Are there guide lines to follow when you have a large harddisk (i.e. 100 GB in the PowerBook)? A partition for the system and applications and another partiton for everything else? What should the max. size of a partition be?
It all depends on how you want it -- some people are going to tell you not to use partitions, and some are going to tell you to use partitions, both for different reasons.
- you can move data to a partition other than your boot partition... if your OS dies, your data is intact on a different partition. If your hard drive dies, you lose all partitions
- you can organize more effectively, much like having multiple disks... one partition for the OS, one for data, one for client's projects, etc.
- you can make a small, emergency boot partition that you can boot from in case of OS errors to run a thorough check on the affected partition
- multiple partitions do not provide any kind of speed increase by moving swap files, home folders, etc., contrary to belief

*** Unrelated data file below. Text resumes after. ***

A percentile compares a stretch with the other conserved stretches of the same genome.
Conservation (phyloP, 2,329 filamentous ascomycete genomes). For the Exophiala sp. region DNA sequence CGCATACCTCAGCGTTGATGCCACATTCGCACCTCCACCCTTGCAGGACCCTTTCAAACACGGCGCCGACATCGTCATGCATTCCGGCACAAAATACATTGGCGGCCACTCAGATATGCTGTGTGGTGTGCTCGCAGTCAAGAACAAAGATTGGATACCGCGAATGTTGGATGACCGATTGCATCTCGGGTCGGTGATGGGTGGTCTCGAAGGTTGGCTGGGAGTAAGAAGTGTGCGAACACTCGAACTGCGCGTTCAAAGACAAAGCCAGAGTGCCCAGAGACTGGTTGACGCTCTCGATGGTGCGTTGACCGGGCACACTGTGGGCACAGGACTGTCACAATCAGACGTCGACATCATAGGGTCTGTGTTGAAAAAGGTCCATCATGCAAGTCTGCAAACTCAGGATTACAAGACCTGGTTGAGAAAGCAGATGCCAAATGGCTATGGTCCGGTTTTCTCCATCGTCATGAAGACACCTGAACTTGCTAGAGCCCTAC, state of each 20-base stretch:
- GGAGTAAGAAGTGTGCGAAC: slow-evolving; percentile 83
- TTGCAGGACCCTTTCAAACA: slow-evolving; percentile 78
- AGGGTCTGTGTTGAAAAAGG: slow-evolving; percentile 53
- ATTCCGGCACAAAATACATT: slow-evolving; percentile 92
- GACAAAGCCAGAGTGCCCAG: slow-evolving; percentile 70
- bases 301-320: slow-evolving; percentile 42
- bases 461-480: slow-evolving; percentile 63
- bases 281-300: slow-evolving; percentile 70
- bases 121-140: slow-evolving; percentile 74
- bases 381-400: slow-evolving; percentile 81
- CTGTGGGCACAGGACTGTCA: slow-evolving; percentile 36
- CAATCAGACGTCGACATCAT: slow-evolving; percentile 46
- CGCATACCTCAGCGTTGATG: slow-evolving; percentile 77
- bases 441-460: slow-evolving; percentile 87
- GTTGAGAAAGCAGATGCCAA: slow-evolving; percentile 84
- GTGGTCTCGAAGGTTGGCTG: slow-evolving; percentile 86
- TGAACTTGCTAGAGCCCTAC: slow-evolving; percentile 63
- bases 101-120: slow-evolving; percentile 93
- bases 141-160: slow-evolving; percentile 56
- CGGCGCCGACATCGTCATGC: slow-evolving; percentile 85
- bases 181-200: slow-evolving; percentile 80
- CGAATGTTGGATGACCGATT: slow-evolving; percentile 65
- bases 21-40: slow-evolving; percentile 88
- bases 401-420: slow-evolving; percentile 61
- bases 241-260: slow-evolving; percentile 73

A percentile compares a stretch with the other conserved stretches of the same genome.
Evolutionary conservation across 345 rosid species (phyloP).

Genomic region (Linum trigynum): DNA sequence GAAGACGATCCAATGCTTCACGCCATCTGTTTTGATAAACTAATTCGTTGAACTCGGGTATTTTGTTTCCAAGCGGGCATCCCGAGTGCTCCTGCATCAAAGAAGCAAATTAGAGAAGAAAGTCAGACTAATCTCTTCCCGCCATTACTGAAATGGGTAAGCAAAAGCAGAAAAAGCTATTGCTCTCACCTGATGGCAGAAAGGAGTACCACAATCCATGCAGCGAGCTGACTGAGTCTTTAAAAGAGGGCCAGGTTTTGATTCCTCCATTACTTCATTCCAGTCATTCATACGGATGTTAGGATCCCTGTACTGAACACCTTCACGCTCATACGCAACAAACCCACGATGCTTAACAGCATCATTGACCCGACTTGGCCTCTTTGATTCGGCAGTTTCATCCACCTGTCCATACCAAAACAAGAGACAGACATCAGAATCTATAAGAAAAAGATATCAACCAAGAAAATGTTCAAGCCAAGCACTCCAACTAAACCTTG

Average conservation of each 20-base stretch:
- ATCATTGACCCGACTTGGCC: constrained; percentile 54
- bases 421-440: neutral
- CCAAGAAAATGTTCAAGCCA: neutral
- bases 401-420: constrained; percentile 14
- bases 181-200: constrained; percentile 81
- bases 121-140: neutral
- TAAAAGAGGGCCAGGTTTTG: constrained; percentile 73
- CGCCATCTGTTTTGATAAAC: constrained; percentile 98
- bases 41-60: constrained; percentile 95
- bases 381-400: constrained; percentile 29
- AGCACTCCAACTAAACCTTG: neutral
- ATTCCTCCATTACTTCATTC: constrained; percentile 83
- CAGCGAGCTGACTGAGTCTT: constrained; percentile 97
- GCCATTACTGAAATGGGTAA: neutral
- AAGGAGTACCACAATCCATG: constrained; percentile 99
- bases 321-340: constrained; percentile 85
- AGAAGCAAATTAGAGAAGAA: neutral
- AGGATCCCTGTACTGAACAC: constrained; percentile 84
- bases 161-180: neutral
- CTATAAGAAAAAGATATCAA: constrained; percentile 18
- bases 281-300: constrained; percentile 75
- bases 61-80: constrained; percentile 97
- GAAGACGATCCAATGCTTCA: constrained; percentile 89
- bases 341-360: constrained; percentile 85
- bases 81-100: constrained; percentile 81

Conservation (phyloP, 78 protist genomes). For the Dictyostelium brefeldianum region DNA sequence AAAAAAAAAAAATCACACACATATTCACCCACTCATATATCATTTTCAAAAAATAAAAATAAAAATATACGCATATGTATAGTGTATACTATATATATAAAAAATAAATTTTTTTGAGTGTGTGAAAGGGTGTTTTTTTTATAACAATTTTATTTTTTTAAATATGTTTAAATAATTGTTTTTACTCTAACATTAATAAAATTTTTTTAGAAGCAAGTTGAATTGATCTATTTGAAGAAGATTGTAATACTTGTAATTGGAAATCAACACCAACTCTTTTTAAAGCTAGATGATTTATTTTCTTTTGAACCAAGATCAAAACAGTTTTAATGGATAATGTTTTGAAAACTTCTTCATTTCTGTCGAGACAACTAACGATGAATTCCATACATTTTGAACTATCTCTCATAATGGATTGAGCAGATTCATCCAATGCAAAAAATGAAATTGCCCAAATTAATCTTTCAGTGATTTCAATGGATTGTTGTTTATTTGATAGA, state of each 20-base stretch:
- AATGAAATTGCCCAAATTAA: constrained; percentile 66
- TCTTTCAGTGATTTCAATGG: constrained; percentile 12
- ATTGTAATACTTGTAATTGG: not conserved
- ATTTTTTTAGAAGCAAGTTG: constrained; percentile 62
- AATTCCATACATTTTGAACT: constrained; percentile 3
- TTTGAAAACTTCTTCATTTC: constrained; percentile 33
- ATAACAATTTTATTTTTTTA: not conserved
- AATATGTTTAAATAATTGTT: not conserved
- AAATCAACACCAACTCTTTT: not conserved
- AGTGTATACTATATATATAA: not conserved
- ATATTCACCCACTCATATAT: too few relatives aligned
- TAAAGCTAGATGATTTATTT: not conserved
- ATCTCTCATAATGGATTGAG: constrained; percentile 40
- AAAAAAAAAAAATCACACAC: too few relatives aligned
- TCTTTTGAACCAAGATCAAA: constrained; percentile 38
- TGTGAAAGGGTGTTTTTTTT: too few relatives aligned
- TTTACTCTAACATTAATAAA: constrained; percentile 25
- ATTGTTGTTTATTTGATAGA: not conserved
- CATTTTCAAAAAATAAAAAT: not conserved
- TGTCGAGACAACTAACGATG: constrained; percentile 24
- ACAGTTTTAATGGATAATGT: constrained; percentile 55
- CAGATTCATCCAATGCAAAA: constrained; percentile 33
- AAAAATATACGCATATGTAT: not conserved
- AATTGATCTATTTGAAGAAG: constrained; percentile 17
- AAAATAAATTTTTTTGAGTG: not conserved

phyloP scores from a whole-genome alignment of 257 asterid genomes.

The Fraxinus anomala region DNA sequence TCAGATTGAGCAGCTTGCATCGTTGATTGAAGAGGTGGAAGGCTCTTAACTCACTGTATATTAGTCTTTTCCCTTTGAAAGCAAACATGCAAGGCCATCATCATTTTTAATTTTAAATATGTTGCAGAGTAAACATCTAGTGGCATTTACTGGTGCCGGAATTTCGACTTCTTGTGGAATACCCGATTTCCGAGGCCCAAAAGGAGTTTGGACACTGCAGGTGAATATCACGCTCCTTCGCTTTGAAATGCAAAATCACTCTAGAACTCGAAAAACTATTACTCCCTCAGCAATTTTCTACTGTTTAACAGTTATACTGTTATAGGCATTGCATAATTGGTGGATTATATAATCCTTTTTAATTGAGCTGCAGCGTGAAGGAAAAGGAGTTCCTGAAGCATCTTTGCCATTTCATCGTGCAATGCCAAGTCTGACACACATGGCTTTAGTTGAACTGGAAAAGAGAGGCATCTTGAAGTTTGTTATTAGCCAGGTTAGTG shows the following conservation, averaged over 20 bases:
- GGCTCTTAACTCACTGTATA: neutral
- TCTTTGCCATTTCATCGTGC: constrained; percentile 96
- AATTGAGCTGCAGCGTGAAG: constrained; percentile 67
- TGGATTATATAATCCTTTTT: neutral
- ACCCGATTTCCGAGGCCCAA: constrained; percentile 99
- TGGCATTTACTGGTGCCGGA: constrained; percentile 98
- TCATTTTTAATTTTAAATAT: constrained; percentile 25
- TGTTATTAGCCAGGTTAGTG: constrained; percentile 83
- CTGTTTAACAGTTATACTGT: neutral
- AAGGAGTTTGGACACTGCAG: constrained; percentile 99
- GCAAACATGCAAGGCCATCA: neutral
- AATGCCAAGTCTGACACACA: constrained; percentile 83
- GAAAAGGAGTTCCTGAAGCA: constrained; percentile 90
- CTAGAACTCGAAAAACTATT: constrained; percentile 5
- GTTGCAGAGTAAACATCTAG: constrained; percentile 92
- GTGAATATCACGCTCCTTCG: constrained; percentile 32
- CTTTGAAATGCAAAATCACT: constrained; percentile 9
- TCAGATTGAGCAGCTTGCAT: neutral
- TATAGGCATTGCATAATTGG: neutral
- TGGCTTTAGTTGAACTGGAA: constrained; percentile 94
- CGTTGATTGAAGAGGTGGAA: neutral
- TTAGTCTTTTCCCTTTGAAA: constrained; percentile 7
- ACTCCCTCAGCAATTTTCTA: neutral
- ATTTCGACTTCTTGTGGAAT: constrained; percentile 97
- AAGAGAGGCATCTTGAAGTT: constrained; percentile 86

- it's complicated
- you can run into "gotchas" that require wiping the whole drive anyway, like making your boot partition too small then running out of room later
- it's better to leave OS X pretty much alone and not move certain folders from their default locations... you can back up your home folder on a DVD most times, and moving folders around sometimes confuses OS X
Anyway, these are just things I've heard. If you do decide to partition, make sure you make your boot drive big enough to grow as needed... if you intend on installing iDVD or GarageBand and leaving their gigabytes of support files in the default install locations (on the boot drive), that can take up 6 to 8 GB of space... I would recommend at least 30 and preferrably 40 GB.
On a pc, it's essential, for me, to partition drives as it is easier and safer to have my programs and data separated. I can backup my data partitions easily and if Windows dies I can easily re-install/restore without too much fuss and get going again quickly.
Plus I have my pagefile (swap) on it's own partition as it gives a good speed boost, controls defragmenting and is a good indicator of overall health of the disc. (ie if the pagefile partition starts to have bad cluster errors then I know I have time before the rest of the disc displays errors. An early warning system of sorts!)
On a mac, I don't bother as my home folder acts as a visual 'partition' so it's simple to back up (and restore if necessary.)
This is one of the reasons I 'switched' almost everything is easier on a mac.